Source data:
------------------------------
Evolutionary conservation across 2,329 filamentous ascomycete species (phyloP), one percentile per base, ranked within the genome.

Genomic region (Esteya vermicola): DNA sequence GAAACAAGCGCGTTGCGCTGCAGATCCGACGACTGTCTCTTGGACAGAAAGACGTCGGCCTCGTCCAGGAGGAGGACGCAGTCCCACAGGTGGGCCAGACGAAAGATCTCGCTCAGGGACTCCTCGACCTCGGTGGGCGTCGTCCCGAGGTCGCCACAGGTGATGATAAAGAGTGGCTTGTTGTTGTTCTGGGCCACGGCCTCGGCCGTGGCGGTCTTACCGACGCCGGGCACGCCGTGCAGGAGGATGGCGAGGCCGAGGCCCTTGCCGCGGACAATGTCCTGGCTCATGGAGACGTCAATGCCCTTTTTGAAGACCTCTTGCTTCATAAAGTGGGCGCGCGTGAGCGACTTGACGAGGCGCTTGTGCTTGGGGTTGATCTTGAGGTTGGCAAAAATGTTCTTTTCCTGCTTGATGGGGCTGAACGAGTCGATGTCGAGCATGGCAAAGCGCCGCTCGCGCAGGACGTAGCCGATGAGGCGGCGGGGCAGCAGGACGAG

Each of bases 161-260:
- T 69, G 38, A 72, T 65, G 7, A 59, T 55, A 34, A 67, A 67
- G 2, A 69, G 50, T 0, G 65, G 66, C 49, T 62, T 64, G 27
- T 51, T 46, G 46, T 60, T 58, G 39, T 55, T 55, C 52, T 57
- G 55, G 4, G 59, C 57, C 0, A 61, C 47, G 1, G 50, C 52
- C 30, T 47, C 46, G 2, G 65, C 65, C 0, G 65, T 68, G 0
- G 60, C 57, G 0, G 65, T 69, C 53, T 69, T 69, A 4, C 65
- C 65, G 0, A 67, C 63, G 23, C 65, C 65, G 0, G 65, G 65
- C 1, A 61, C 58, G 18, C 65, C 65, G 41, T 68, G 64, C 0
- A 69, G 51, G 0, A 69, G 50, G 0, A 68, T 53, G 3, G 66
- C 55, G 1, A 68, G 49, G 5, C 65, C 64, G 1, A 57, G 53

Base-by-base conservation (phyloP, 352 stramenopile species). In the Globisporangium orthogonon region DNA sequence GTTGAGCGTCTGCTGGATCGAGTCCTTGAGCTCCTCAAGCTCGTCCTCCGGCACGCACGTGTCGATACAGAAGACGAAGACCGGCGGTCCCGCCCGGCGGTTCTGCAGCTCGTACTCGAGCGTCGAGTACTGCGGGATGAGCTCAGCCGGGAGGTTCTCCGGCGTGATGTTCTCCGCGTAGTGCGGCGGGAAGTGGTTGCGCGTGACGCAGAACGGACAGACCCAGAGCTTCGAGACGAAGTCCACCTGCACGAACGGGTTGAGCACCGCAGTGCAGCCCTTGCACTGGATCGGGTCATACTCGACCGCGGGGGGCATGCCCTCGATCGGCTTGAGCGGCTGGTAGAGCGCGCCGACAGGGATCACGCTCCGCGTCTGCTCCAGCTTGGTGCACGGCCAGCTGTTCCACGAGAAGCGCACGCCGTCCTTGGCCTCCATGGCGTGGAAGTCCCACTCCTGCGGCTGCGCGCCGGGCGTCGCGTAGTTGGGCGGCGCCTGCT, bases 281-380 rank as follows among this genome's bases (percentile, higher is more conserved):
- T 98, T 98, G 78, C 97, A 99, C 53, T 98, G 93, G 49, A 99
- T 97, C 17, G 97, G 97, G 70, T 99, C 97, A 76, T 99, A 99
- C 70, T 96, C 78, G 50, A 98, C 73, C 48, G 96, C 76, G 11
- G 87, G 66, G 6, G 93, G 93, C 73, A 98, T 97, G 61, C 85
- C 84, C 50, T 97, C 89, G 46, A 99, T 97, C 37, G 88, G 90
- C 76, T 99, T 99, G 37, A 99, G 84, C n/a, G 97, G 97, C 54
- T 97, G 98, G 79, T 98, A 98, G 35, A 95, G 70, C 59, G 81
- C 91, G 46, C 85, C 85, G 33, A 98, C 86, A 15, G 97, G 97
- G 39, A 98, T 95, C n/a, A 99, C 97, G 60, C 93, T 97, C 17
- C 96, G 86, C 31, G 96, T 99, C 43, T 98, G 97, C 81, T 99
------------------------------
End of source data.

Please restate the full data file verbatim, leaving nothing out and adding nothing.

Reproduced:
Evolutionary conservation across 2,329 filamentous ascomycete species (phyloP), one percentile per base, ranked within the genome.

Genomic region (Esteya vermicola): DNA sequence GAAACAAGCGCGTTGCGCTGCAGATCCGACGACTGTCTCTTGGACAGAAAGACGTCGGCCTCGTCCAGGAGGAGGACGCAGTCCCACAGGTGGGCCAGACGAAAGATCTCGCTCAGGGACTCCTCGACCTCGGTGGGCGTCGTCCCGAGGTCGCCACAGGTGATGATAAAGAGTGGCTTGTTGTTGTTCTGGGCCACGGCCTCGGCCGTGGCGGTCTTACCGACGCCGGGCACGCCGTGCAGGAGGATGGCGAGGCCGAGGCCCTTGCCGCGGACAATGTCCTGGCTCATGGAGACGTCAATGCCCTTTTTGAAGACCTCTTGCTTCATAAAGTGGGCGCGCGTGAGCGACTTGACGAGGCGCTTGTGCTTGGGGTTGATCTTGAGGTTGGCAAAAATGTTCTTTTCCTGCTTGATGGGGCTGAACGAGTCGATGTCGAGCATGGCAAAGCGCCGCTCGCGCAGGACGTAGCCGATGAGGCGGCGGGGCAGCAGGACGAG

Each of bases 161-260:
- T 69, G 38, A 72, T 65, G 7, A 59, T 55, A 34, A 67, A 67
- G 2, A 69, G 50, T 0, G 65, G 66, C 49, T 62, T 64, G 27
- T 51, T 46, G 46, T 60, T 58, G 39, T 55, T 55, C 52, T 57
- G 55, G 4, G 59, C 57, C 0, A 61, C 47, G 1, G 50, C 52
- C 30, T 47, C 46, G 2, G 65, C 65, C 0, G 65, T 68, G 0
- G 60, C 57, G 0, G 65, T 69, C 53, T 69, T 69, A 4, C 65
- C 65, G 0, A 67, C 63, G 23, C 65, C 65, G 0, G 65, G 65
- C 1, A 61, C 58, G 18, C 65, C 65, G 41, T 68, G 64, C 0
- A 69, G 51, G 0, A 69, G 50, G 0, A 68, T 53, G 3, G 66
- C 55, G 1, A 68, G 49, G 5, C 65, C 64, G 1, A 57, G 53

Base-by-base conservation (phyloP, 352 stramenopile species). In the Globisporangium orthogonon region DNA sequence GTTGAGCGTCTGCTGGATCGAGTCCTTGAGCTCCTCAAGCTCGTCCTCCGGCACGCACGTGTCGATACAGAAGACGAAGACCGGCGGTCCCGCCCGGCGGTTCTGCAGCTCGTACTCGAGCGTCGAGTACTGCGGGATGAGCTCAGCCGGGAGGTTCTCCGGCGTGATGTTCTCCGCGTAGTGCGGCGGGAAGTGGTTGCGCGTGACGCAGAACGGACAGACCCAGAGCTTCGAGACGAAGTCCACCTGCACGAACGGGTTGAGCACCGCAGTGCAGCCCTTGCACTGGATCGGGTCATACTCGACCGCGGGGGGCATGCCCTCGATCGGCTTGAGCGGCTGGTAGAGCGCGCCGACAGGGATCACGCTCCGCGTCTGCTCCAGCTTGGTGCACGGCCAGCTGTTCCACGAGAAGCGCACGCCGTCCTTGGCCTCCATGGCGTGGAAGTCCCACTCCTGCGGCTGCGCGCCGGGCGTCGCGTAGTTGGGCGGCGCCTGCT, bases 281-380 rank as follows among this genome's bases (percentile, higher is more conserved):
- T 98, T 98, G 78, C 97, A 99, C 53, T 98, G 93, G 49, A 99
- T 97, C 17, G 97, G 97, G 70, T 99, C 97, A 76, T 99, A 99
- C 70, T 96, C 78, G 50, A 98, C 73, C 48, G 96, C 76, G 11
- G 87, G 66, G 6, G 93, G 93, C 73, A 98, T 97, G 61, C 85
- C 84, C 50, T 97, C 89, G 46, A 99, T 97, C 37, G 88, G 90
- C 76, T 99, T 99, G 37, A 99, G 84, C n/a, G 97, G 97, C 54
- T 97, G 98, G 79, T 98, A 98, G 35, A 95, G 70, C 59, G 81
- C 91, G 46, C 85, C 85, G 33, A 98, C 86, A 15, G 97, G 97
- G 39, A 98, T 95, C n/a, A 99, C 97, G 60, C 93, T 97, C 17
- C 96, G 86, C 31, G 96, T 99, C 43, T 98, G 97, C 81, T 99